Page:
Taking advantage of the energy transition to produce low-carbon and green gas in Europe

By Jean-François Carenco* , Chairman of the CRE (Commission de Régulation de l'énergie) *Mr. Carenco has been appointed on July 4, 2022, Minister of Overseas France

As a counterpart to coal, which has become a big polluter, extremely controversial nuclear power, and renewable energy sources, with their intermittent nature which needs to be compensated for, natural gas has long appeared the obvious option for many European countries. It used to be relatively abundant given the numerous fields worldwide, and cheap. However, achieving carbon neutrality and the Russian invasion of Ukraine are forcing us to rethink our perception of gas and its role in the short, medium, and long term.

Gas accounts for about 25% of the total energy consumption in the EU, with 20% used for electricity generation and 39% for heat production. Dispensing with it immediately is impossible without seriously harming the European economy and social cohesion.

Yet, the new European commitments to achieving carbon neutrality by 2050 are condemning natural gas to virtual extinction and are calling for a firm development of renewable and low-carbon gases.

At the same time, Russia’s invasion of Ukraine and the need to emancipate ourselves from Russian gas have made the supply of natural gas even more strategic and valuable. We are therefore faced with two contradictory demands: finding natural gas in the short term and moving away from it in the medium term.

Numerous initiatives are underway to bring gas to Europe by every means possible: investments in LNG terminals, negotiations with producing countries, new filling goals for the natural gas storage facilities, gas interconnection projects rising from the ashes, new searches for deposits in the Eastern Mediterranean… So many initiatives which had been deemed unnecessary by many less than two years ago.

In this context, the French Energy Regulatory Commission (CRE) wishes to call for caution in the face of the “lock-in effects” that may result from hasty decisions that would fail to consider the real needs and interests of the consumers.

The current priority is storing and saving gas to get through next winter with limited risks. In this respect, I am delighted to see that the measures implemented in France in 2018 to regulate the underground storage are being generalised at European level and have made it possible for France to approach the 2021 winter with 95% full storage facilities.

The current filling campaign is unfolding at the same rate as in previous years.

The other short-term challenge is to diversify the supply sources to bring an end to our dependence on Russian gas. This new objective is disrupting the geopolitics of gas, traditionally dominated by flows from North to South and from East to West. However, new large-scale gas infrastructure projects, in particular pipelines, which would bring gas from the South to the North of Europe, such as the MidCat project between Spain and France, must be addressed with the utmost caution. Alternative, less costly and more efficient solutions, such as building LNG terminals near areas dependent on Russian gas, and strengthening the France-Germany interconnections, should be given greater priority.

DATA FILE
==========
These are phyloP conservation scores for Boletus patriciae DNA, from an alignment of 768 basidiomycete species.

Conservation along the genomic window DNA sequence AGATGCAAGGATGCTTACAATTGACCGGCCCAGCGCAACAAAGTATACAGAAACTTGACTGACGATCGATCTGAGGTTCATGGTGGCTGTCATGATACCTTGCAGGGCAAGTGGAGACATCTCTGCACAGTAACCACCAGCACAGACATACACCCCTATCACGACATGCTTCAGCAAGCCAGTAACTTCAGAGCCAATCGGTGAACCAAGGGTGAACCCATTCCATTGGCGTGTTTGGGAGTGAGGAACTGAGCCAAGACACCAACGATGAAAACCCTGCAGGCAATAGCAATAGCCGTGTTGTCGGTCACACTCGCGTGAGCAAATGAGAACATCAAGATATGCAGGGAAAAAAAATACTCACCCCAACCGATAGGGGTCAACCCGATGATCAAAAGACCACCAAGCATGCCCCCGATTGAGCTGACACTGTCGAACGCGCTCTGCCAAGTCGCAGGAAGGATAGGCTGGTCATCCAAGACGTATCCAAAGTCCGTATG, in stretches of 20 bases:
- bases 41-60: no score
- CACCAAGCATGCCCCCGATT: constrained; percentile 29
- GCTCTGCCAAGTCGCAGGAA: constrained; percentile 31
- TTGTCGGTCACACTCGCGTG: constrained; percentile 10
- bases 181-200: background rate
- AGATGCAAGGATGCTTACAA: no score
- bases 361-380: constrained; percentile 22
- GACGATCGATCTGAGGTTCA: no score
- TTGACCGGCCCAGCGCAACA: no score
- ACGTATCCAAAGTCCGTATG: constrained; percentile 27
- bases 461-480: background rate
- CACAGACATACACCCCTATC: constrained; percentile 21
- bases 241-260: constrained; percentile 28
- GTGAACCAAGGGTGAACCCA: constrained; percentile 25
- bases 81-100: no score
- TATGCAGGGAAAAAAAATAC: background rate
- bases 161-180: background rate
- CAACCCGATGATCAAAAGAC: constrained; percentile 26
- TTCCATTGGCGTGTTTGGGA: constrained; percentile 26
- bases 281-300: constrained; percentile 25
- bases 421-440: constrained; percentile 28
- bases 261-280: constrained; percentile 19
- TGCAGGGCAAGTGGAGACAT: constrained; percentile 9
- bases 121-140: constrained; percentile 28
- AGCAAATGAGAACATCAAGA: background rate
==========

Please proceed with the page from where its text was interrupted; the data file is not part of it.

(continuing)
This war on our doorstep also highlights our dependence on fossil fuel imports. Let us take advantage of the energy transition to produce a renewable gas on European territory that meets the needs of consumers and draws on local resources.

The development of biomethane has skyrocketed in France in recent years thanks to support measures and initiatives to adapt the networks, and under constant European law. In 2021, the production quantities injected into the gas network have doubled, with 4.3 TWh at the end of 2021, compared to 2.2 TWh at the end of 2020. The on-going projects waiting to be connected to the network amount to an annual production of 20 TWh.

The European objectives should be ambitious and common, but the means to achieve them should be appropriate and kept simple. Complex solutions, such as tariff exemptions for biogas at interconnection points or a reconsideration of the network tariff architecture, would be inefficient and costly.

Hydrogen will also be a key asset for decarbonising gas uses. Here again, we ought to be pragmatic. The availability of decarbonised hydrogen will depend on the electricity available to produce it. We will need to mobilise all the means of low-carbon electricity production, with renewable energies and nuclear power at the forefront, to cope with the sharp increase in electricity demands. But decarbonised hydrogen remains very costly: its use should be focused on industrial production areas, where it is the most useful. Mixing a mere 5% of hydrogen with natural gas would generate a net loss for the community. Relying on imports, up to 10 million tonnes as proposed by the European Commission, might just results in a renewed dependence. Finally, the hydrogen market is not yet mature. It would be premature and detrimental to innovation to set strict market rules as early as in 2030, especially regarding the links between network operators and hydrogen producers.

Gas decarbonisation in Europe entails immense challenges. The European Union must be the driving force behind the ambitions, a crucible of solidarity and the framework for economic efficiency. It is up to the national players to seize this opportunity, and create a relationship based on trust and subsidiarity.